Offline An_dz

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Re: New Visual Studio Solutions and Projects
« Reply #18 on: July 22, 2019, 08:21:49 AM »
2012 is the minimum, but you need to compile the libs yourself.

Offline An_dz

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Re: New Visual Studio Solutions and Projects
« Reply #19 on: July 24, 2019, 12:13:45 AM »
I managed to get a static miniupnpc, the download link and the instructions on how to do it in the first post were updated to include it.

Offline ceeac

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Re: New Visual Studio Solutions and Projects
« Reply #20 on: July 26, 2019, 08:03:14 AM »
Found a bug: When building the entire solution, the GDI, SDL and Server projects are built in parallel and write to the same PDB:

Code: [Select]
fatal error C1041: cannot open program database 'C:\Users\ceeac\Desktop\simutrans\build\Debug\vc141.pdb'; if multiple CL.EXE write to the same .PDB file, please use /FS

Offline An_dz

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Re: New Visual Studio Solutions and Projects
« Reply #21 on: July 26, 2019, 04:48:30 PM »
It was only the GDI and SDL2 that clashed, and since there are no advantages on doing so I've moved them to different folders. Now it will build the Debug, Release and Stable configurations inside a folder with the name of the backend. The executable will be placed directly inside the folder of the backend instead of the configuration to ease their retrieval, the names will be "Simutrans $(backend).exe" for stables, "Simutrans $(backend) Debug.exe" for debug builds and "Simutrans $(backend) Nightly.exe" for release.

Changes were committed on r8795.

Offline prissi

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Re: New Visual Studio Solutions and Projects
« Reply #22 on: August 06, 2019, 01:54:41 AM »
An important note is that when copying the above files in the lib folder of C++ (or what is the proper way to do this?), you need to copy the lib from the release folder, but the pthread~lib also from the debug folder (the version oith the d). Or else you cannot build debug version.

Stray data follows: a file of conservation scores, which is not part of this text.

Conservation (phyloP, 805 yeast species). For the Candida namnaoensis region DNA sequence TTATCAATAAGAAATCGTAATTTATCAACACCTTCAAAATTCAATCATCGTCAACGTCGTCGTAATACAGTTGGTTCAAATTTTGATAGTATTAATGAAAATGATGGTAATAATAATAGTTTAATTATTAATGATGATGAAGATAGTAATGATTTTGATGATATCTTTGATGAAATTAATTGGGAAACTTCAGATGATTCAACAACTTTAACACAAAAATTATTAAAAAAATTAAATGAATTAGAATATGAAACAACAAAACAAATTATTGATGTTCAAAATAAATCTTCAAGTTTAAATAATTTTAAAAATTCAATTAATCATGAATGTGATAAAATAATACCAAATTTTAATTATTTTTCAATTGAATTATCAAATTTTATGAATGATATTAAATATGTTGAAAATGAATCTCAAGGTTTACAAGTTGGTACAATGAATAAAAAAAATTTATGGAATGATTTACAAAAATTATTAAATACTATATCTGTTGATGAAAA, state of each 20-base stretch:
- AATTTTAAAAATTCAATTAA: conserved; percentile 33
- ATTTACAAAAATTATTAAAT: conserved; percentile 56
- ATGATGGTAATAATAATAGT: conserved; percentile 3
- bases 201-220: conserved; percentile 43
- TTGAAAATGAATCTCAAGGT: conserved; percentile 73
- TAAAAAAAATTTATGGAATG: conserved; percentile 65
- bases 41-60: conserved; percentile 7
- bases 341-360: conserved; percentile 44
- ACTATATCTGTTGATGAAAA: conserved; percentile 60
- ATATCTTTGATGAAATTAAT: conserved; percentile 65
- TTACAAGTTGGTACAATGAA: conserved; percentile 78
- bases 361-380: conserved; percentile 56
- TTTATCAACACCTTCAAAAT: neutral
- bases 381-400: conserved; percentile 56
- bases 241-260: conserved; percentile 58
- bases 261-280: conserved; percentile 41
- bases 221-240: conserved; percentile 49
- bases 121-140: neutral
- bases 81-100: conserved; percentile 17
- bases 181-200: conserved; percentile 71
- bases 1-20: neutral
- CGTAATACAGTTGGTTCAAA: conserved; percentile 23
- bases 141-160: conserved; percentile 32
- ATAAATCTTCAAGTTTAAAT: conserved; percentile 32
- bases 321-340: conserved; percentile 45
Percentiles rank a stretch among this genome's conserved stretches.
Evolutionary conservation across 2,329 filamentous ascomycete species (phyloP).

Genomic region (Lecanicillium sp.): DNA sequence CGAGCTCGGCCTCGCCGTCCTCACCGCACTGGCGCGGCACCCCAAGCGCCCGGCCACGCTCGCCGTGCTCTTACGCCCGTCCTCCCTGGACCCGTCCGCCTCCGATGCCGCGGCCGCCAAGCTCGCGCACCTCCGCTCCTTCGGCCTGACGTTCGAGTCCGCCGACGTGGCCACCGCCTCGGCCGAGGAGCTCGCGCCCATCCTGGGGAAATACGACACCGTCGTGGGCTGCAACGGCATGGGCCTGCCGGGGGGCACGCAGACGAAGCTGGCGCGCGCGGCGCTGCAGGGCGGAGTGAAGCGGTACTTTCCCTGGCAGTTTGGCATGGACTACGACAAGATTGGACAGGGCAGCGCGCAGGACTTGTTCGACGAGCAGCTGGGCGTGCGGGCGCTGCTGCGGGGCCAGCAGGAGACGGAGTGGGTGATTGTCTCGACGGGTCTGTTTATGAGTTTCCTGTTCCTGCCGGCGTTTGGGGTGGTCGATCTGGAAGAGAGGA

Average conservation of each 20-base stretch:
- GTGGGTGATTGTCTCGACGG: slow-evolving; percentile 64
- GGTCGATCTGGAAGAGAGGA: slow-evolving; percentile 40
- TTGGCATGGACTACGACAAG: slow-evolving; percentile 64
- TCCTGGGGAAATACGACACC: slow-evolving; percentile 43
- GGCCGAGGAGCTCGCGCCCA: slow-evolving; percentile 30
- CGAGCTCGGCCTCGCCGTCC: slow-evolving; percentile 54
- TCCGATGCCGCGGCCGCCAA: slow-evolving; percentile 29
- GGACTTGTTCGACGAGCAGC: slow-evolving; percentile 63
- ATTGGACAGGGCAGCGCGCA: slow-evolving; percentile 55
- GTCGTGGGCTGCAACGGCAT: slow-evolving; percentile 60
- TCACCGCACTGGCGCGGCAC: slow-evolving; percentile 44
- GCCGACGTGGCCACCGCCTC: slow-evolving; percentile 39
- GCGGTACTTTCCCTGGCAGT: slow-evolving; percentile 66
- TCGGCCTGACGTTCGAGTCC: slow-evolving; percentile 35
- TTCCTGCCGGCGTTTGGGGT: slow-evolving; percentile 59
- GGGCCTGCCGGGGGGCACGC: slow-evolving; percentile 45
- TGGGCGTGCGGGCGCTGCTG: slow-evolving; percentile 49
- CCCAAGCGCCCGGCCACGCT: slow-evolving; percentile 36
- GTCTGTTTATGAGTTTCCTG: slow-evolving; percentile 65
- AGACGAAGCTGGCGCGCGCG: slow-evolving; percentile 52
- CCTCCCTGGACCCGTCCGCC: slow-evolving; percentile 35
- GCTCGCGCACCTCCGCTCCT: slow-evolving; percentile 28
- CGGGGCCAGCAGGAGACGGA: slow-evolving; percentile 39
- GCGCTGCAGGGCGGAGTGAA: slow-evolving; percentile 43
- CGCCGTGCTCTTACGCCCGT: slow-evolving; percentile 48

For me, in order to build the debug version, i had to add
Code: [Select]
<RuntimeLibrary>MultiThreadedDebugDLL</RuntimeLibrary>
instead just "MultiThreadedDebug"

EDIT:
Also one cannot open any C oder header files from Simutrans main, they all have the wrong path.

Moreover, Simutrans is not using exceptions, so maybe we should switch them off instead of ignoring them. But switching off will give lots of warnings, unless the following lines are included:
Code: [Select]
<PreprocessorDefinitions>USE_UPNP;...;WINVER=_WIN32_WINNT_WINXP;_HAS_EXCEPTIONS=0</PreprocessorDefinitions>
and
Code: [Select]
    <ClCompile>
      <ExceptionHandling>false</ExceptionHandling>
    </ClCompile>
in the respective compile flag section.
« Last Edit: August 06, 2019, 02:19:34 AM by prissi »

Offline An_dz

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Re: New Visual Studio Solutions and Projects
« Reply #23 on: August 12, 2019, 04:45:02 AM »
I could not check that this weekend but I'll try during this week.

Offline An_dz

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Re: New Visual Studio Solutions and Projects
« Reply #24 on: August 19, 2019, 04:09:24 AM »
Checked the fixed, all look good. As for the exception we could disable them but I'm not sure if it's worth the trouble.

Offline Ters

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Re: New Visual Studio Solutions and Projects
« Reply #25 on: August 19, 2019, 07:01:29 AM »
Moreover, Simutrans is not using exceptions, so maybe we should switch them off instead of ignoring them.
As far as I can tell, _HAS_EXCEPTIONS enables/disables exceptions in Microsoft's STL. I have not been able to tell what it does without exceptions. Will out-of-bounds container access just return a default value? Will it actually access the out-of-bounds memory? Will it immediately call std::terminate, just like if the exception was ignored? Or maybe even call exit directly? Some pages suggest that it is an unsupported legacy feature, so the answer may not be defined. There are also other sources of exceptions.

The other option disables exception handling, which basically means ignoring exceptions. (The C++ runtime doesn't ignore them, though. If the program does, they end up there, which triggers a call to std::terminate.) Exception support with GCC and on 64-bit Windows has no (or negligible) runtime cost. I don't remember how the 32-bit Microsoft C++ compiler does it. It might be the same. On 64-bit Windows, exception support is part of the ABI, even for C programs. It is throwing exceptions that is expensive, relatively speaking.